Parents' attitudes, intentions and behaviours regarding medication adherence for children with Attention Deficit Hyperactive Disorder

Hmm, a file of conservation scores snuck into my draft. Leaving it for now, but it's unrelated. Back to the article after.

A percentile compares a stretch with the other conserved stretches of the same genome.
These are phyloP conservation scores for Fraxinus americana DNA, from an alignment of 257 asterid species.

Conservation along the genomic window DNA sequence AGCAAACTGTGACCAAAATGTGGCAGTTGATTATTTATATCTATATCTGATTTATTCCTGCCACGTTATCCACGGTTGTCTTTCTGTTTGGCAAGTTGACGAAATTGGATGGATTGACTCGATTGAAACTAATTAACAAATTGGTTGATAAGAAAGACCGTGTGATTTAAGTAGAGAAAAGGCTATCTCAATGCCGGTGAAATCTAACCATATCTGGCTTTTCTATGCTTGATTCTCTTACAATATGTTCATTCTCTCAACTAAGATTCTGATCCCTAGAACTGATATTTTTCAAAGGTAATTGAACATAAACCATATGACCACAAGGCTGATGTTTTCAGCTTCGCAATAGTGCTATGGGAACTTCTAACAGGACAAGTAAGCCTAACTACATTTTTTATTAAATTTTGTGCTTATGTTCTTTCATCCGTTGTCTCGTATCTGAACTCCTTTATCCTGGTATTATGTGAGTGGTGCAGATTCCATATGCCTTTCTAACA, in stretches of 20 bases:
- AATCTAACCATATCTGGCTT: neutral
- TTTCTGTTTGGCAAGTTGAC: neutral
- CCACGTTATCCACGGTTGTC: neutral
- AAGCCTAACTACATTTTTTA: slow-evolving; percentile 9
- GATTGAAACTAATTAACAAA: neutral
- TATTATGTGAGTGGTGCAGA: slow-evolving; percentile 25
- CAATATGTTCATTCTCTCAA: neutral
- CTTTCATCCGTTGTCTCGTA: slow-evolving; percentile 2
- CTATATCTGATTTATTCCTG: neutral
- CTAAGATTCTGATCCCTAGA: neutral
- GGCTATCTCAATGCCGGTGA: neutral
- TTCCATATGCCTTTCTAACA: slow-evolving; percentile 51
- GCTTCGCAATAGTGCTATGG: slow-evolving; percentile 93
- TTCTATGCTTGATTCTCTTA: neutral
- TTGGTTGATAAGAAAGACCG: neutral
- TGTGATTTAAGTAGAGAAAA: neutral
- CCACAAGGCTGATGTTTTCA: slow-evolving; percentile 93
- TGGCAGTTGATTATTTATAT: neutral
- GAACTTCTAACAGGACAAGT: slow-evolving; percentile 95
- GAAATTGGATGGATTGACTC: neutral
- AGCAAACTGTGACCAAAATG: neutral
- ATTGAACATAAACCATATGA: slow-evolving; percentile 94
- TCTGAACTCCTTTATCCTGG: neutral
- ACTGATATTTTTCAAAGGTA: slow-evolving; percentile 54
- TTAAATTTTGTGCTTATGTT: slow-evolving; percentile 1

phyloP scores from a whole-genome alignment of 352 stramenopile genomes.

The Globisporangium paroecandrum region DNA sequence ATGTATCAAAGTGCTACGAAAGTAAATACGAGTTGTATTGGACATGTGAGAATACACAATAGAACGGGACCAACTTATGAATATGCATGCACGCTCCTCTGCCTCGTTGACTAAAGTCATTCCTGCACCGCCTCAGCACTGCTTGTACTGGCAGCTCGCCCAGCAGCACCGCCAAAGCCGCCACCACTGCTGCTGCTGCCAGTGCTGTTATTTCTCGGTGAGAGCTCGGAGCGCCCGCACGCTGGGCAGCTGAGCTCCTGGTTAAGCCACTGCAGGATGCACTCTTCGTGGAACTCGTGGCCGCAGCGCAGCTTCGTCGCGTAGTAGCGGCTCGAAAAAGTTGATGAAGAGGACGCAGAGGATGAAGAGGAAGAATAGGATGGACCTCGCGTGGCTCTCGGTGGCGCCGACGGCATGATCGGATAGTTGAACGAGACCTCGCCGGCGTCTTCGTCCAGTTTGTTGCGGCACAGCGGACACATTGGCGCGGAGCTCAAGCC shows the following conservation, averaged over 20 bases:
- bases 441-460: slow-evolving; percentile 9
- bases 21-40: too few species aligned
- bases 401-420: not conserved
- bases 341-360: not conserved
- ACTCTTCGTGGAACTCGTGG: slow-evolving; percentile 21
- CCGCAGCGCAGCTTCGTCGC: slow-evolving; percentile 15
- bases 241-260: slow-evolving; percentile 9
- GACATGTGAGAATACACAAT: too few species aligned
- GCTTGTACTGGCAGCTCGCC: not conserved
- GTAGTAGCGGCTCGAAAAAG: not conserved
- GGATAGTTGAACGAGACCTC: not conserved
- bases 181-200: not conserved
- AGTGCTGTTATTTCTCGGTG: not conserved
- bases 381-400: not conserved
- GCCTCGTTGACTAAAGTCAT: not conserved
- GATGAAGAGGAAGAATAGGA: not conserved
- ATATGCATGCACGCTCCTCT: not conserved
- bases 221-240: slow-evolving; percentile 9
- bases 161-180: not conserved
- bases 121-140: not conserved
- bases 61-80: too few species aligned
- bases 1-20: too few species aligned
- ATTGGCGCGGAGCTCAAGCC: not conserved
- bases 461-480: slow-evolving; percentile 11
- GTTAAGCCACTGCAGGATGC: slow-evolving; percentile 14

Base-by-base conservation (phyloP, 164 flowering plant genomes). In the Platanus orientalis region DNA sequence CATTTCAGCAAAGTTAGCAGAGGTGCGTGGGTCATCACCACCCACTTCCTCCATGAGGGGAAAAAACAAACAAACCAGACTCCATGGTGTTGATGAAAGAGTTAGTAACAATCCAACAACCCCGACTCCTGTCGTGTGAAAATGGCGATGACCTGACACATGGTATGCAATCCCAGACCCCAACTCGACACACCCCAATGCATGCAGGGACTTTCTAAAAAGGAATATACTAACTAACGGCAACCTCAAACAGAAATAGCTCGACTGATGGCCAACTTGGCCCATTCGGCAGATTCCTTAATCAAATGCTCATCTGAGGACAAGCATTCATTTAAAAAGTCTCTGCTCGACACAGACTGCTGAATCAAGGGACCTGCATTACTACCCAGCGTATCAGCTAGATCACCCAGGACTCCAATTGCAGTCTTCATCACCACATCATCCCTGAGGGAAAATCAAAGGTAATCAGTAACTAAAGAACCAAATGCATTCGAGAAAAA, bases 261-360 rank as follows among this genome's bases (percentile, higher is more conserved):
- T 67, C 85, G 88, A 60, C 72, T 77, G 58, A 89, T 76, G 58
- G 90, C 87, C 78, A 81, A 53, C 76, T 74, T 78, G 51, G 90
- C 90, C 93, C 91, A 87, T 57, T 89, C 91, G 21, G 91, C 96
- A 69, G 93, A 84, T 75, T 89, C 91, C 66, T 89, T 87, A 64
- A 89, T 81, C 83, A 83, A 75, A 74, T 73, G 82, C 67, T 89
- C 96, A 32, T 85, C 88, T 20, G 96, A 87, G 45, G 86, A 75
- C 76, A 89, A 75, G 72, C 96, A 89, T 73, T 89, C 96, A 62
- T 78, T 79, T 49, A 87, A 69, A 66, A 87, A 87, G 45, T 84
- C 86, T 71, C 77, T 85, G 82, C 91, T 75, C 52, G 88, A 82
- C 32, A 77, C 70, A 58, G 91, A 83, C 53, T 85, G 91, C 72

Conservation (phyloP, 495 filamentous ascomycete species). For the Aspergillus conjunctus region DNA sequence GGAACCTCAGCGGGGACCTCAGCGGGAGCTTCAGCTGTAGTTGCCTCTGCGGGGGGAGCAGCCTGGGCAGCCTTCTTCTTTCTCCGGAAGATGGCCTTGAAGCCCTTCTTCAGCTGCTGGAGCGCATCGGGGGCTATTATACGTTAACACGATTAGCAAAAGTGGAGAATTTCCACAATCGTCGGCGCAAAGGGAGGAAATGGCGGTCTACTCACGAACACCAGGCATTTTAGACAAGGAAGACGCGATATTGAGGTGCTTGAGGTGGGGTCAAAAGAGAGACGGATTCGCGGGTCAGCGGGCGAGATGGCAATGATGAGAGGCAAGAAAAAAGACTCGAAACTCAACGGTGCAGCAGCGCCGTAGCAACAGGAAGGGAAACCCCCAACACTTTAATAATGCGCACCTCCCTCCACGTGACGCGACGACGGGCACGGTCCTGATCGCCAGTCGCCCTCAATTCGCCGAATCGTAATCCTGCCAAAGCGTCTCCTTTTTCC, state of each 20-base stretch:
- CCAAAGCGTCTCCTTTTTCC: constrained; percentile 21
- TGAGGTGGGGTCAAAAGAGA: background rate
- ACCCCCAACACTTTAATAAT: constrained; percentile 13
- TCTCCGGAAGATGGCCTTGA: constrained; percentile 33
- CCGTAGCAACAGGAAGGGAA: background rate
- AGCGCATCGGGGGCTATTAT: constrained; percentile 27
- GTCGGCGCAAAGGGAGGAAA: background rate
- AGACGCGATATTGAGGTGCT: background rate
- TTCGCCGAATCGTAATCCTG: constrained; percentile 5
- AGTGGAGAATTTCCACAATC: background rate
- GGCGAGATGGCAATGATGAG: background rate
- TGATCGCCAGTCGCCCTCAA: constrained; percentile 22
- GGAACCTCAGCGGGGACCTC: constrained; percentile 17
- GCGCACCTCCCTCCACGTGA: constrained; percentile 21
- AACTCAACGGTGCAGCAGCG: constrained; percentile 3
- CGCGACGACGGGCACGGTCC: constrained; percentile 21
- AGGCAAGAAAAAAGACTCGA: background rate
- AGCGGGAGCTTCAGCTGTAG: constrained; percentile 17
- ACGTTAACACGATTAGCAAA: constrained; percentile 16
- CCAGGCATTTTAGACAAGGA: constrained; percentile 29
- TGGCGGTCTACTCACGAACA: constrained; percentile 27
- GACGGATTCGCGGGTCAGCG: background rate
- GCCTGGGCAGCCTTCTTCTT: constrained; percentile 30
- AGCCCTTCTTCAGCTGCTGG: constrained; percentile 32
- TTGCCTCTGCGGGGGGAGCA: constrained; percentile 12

Attention deficit hyperactive disorder (ADHD) is a persistent childhood disorder that affects about five per cent of children. Symptoms include inattention, hyperactivity or impulsivity at developmentally inappropriate levels. Numerous studies have shown that stimulant medication is the safest and most effective treatment for ADHD. Optimum treatment for ADHD usually requires two to three doses a day, generally administered by parents. But up to 80 per cent of parents frequently fail to give their child the medication as directed by a health professional. Douglas Scoular is examining parents’ beliefs, attitudes and intentions about giving their children stimulant medication for ADHD to determine why parents fail to administer the medication. This research will provide important information on parents’ concerns about administering stimulant medication, help predict which parents will be successful in following the treatment regimen, and ultimately help improve health care providers’ ability to successfully treat children with ADHD.